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Sermons on the Blessed Sacrament
Preached in the Oratory of S. Margaret's, East Grinstead

by John Mason Neale, D.D.

London: H. R. Allenson, n.d.


"Thus were the things that belonged unto the sacrifices of the LORD accomplished in that day, that they might hold the Passover."--I Esdras i. 17.

[Festival of S. Denys, 1863]

AND it is even because the things that belong to the sacrifices of the LORD were in them accomplished, that we celebrate these festivals of Saints. Sometimes it is, that the short, sharp sacrifice of martyrdom was completed, and the victor has gone up, like Elijah, by a whirlwind to Heaven. Sometimes, that the life-long oblation of self is at length concluded, and the confessor has heard the: "Well done, good and faithful servant, thou hast been faithful over a few things, I will make thee ruler over many things." Sometimes, that the lily has long enough been buffeted by the storms and waves of a tempestuous world, and is now transplanted into the gardens of everlasting spring. But in all, the text holds good. Thus were the things that belonged unto the sacrifices of the LORD accomplished in that day.

We keep to-day the feast of one of the greatest of Apostolic Bishops, the founder of the first-born, and on the whole the greatest, of the Churches of the West. His legend is a curious example of the innocent way with which fables have so got mixed up with the lives of the Saints. Painted, to signify by what death he glorified GOD, as holding his head in his hands, the representation was naturally taken as of a physical fact; and hence the fable of his having carried his head three miles.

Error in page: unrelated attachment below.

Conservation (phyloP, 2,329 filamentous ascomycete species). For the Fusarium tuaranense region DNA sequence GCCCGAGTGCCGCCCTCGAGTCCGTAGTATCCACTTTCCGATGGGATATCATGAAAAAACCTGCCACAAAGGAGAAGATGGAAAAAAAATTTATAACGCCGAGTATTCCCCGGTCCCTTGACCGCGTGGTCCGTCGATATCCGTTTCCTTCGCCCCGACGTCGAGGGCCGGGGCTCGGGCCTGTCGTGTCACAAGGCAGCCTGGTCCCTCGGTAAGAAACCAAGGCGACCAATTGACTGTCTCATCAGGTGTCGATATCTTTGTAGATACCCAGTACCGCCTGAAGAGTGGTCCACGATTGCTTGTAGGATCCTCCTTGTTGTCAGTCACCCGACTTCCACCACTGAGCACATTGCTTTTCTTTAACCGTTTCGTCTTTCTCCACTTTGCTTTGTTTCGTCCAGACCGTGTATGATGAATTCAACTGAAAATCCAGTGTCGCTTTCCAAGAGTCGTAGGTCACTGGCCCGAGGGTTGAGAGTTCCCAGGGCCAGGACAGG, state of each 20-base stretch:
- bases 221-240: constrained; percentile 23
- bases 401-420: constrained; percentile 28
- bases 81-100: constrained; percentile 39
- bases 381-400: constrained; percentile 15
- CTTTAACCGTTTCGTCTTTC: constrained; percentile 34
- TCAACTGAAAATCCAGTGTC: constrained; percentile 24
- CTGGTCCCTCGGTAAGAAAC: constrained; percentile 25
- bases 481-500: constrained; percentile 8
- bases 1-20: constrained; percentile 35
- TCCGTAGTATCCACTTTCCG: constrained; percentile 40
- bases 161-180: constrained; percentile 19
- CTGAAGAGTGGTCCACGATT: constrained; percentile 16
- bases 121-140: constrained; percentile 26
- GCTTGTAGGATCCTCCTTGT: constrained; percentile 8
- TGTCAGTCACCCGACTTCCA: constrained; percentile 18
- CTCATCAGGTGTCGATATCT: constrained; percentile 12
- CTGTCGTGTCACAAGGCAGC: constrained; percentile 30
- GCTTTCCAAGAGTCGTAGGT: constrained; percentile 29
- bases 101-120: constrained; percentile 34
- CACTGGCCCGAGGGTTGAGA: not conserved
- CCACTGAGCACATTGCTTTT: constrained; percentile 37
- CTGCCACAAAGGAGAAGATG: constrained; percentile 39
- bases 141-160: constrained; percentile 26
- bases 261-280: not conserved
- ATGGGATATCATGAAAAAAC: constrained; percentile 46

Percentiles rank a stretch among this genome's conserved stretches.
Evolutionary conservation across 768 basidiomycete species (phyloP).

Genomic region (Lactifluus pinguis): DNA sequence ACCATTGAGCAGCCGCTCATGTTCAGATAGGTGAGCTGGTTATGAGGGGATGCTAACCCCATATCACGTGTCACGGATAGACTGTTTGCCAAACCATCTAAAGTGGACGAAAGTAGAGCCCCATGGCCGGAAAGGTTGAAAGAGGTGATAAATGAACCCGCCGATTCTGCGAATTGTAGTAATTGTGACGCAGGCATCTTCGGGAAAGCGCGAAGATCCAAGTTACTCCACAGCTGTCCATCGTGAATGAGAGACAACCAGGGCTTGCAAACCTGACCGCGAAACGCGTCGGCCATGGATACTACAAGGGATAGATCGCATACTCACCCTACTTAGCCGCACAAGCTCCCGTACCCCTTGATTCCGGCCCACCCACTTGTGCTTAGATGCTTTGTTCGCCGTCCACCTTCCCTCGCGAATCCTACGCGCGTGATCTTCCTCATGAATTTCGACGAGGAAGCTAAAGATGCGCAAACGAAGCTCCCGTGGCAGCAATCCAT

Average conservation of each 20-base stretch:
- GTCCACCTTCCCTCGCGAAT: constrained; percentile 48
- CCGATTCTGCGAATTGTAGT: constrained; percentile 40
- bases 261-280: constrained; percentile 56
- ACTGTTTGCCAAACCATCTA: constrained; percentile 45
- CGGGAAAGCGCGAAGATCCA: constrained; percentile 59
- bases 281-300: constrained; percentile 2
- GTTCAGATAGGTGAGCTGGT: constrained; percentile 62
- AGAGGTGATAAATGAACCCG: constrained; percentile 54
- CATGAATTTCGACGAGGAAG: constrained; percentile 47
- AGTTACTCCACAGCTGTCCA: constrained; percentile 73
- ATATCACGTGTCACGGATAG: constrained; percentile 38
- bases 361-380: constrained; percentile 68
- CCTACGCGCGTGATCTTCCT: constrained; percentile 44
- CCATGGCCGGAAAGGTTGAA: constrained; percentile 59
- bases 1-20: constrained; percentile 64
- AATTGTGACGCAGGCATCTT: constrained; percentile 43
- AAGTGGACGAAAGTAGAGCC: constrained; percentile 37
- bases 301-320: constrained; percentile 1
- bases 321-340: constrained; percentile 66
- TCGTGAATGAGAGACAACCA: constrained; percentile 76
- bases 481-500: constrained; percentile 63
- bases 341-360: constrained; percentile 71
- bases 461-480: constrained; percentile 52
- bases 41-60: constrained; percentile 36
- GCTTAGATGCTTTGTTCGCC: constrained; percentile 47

It would be a grievous thing if we were called upon to believe that the greater part of Church legends, whether beautiful or grotesque, were only pious frauds. Take an example. A holy man founds a monastery, and dedicates it to S. Mary. His first need is to find water for his followers. He prays to be guided to it; goes out, discovers a clear spring. In after years, he will say to a disciple, "Here it was that S. Mary showed me where to find our fountain." After he has served his generation and fallen on sleep, that disciple in his turn will tell, "Ah! here it was that S. Mary showed the spring to our dear father." The next generation will have it," Here it was that S. Mary appeared to our blessed founder, and gave him the spring." And the next, "Here it was, that S. Mary appearing to S.------, touched the rock, and the stream gushed forth." The miracle is perfect; yet not one wilful deceit in the whole course of its formation.

That they might keep the Passover. The marriage of the Lamb is come, and His wife hath made herself ready. The King goes in to see the guests, and He beholds one arrayed in the victorious purple of martyrdom, and another in the golden vestments of confessorship, and another in the snow-white garments of chastity. Then begins the everlasting Passover, the new song, and the melody of the instrument of ten strings--

"The song of them that triumph,
The shout of them that feast."

Then does the Lamb as it had been slain, Victim once as well as Priest, King now and ever, receive the adoration of the four Living Creatures and the four and twenty elders, involving and embracing all with the inexpressible joy of the Beatific Vision. It is well said then, that they might keep the passover.

For what matter to those that have now sat down to the Banquet, all those sufferings that we daily read in the Martyrology? In comparison with the far more exceeding and eternal weight of glory, what were even the agonies endured by S. Lawrence, or S. Vincent, or S. Erasmus, or S. Agatha, or S. Blandina, save light afflictions that were but for a moment? The shattering of the poor earthen pitcher, that the imprisoned light might more gloriously shine forth: the hinder part of the vessel broken by the violence of the waves, and the liberated prisoners escaping safely to the unknown land: the mantle of Elijah dropping from him, while with the chariot of fire and horses of fire he goes up to glory.